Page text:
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HE Life of Ovid being already writ

ten in our Language before the
T

Translation of his Metamorphoses, I
will not prefume fo far upon my felf,
to think I can add any thing to Mr.

Sandys his Undertaking. The English Reader_may there be fatisfied, that he flourished . in the Reign of Augustus Cæfar; that he was extracted from an ancient Family of Roman Knights ; that he was born to the Inheritance of a Splendid Fortune ; that he was design'd to the Study of the Law, and had made confiderable Progress in it, before he quitted that Profession, for this of Poetry's

. to which he was more naturally form’d. The Cause of his Banishment is unknown ; because he was himself unwilling further to provoke the Emperor, by ascribing it to any other Reafon,

Prefix'd to Ovid's Epiftles, Go translated into Englif Versen, they she most eminent Handso

than

than what was pretended by Augustus ; which was, the Lasciviousness of his Elegies, and his Art of Love. 'Tis true, they are not to be excus'd in the Severity of Manners, as being able to corrupt a larger Empire, if there were any, than that of Rome : Yet this may be said in behalf of Ovid, that no Man has ever treated the Passion of Love with so much Delicacy of Thought, and of Expreffion, or search'd into the Nature of it more Philosophically than he. And the Emperor, who condemn'd him, had as little Reason as another Man to punish that Fault with so much Severity, if at least he were the Author of a certain Epigram, which is ascrib'd to him, relating to the Cause of the first Civil War betwixt himself and Marc Antony the Triumvir, which is more full fom than any Passage I have met with in our Poet. To pass by the naked Familiarity of his Expressions to Horace, which are cited 'in that Author's Life, I need only mention one notorious Act of his, in taking Livia to his Bed, when she was not only married, but with Child by her Husband then living. But Deeds, it seems, may be justified by Arbitrary Power, when Words are question'd in a Pcet. There is another Guess of the Grammarians, as far from. Truth as the first from Reason : They will have him banith'd for fome Favours, which, they say, he receiv'd from Julia the Daughter of Augustus, whom they think he celebrates under the Name of Corinna in his Elegies : But he, who will observe the Verses, which are made to that Mistress; may gather from the whole Contexture of them, that Corinna was not a Woman of the highest Quality. If Julia were then married to Agrippå, why should our Poet make his Petition to Ifis, for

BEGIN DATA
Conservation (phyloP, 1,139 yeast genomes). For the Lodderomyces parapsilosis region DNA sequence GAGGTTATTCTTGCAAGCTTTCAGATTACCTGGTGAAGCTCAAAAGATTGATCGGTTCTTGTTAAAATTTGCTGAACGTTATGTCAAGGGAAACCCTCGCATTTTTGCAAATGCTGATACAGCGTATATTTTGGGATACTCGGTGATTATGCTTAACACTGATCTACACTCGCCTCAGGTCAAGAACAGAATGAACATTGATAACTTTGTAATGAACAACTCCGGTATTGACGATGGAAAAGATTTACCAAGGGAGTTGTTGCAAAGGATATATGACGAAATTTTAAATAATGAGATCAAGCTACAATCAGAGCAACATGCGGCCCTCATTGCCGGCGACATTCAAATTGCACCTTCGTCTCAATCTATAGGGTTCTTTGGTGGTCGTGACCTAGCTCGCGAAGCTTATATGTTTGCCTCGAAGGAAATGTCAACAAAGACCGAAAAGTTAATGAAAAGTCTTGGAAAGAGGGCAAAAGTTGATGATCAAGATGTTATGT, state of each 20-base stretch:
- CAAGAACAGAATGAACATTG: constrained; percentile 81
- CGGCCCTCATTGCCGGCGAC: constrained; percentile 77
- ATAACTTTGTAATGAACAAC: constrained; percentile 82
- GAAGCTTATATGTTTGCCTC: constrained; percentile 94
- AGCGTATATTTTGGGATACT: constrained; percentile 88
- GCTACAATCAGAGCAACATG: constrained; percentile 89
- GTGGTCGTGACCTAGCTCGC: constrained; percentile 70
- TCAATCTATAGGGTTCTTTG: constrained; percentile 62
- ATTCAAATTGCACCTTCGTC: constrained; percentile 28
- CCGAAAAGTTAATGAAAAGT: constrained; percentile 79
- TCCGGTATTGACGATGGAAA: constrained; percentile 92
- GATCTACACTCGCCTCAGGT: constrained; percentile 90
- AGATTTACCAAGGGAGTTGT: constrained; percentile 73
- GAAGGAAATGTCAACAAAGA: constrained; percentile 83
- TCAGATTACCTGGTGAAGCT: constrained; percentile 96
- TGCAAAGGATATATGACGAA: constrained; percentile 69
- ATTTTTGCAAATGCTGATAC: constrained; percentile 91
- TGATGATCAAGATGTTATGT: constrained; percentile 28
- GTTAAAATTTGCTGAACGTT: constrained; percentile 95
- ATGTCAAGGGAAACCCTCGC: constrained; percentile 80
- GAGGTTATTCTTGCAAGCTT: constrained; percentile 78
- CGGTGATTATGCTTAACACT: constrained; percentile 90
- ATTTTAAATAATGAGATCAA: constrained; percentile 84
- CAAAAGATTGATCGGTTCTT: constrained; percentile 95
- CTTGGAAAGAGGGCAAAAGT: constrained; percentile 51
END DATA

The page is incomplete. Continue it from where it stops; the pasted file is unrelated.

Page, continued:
her

Her safe Delivery, and afterwards condole her Miscarriage ; which, for ought he knew, might be by her own Husband? Or, indeed, how durft

he be lo Bold to make the least Discovery of such a Crime, which was no less than Capital, especially committed against a Person of Agrippa's Rank? Or, if it were before her Marriage, he would sure have been more discreet, than to have publifh'd an Accident, which must have been fatal to them both. But what most confirms me against this Opinion, is, that Ovid himself complains, that the true Person of Corinna. was found out by the Fame of his Verses to her : Which if it had been Julia, he durst not have own'd; and, besides, an immediate Punishment must have follow'd. He seems himself more truly to have touch'd at the Cause of his Exile in those obscure Verses;

Cur aliquid vidi, cur noxia Lumina feci ? &c. Namely, that he had either seen, or was conscious to somewhat, which hard procur'd him his Disgrace. But neither am I fatisfied, that this was the Incest of the Emperor with his own Daughter : For Auguflus was of a Nature too Vindicative, to have contented himself with so small a Revenge, or so unfafe to himself, as that of simple Banishment; but would certainly have secur’d his Crimes from publick Notice, by the Death of him who was Witness to them. Neither have. Histories given us any Sight into such an Action of this Emperor : Nor would he (the greatest Politician of his Time) in all probability, have man nag’d his Crimes with so little Secrecy, as not to fhun the Observation of any Man. It seems more probable, that Ovid was either the Confident of some other Passion, or that he had stumbled by

some

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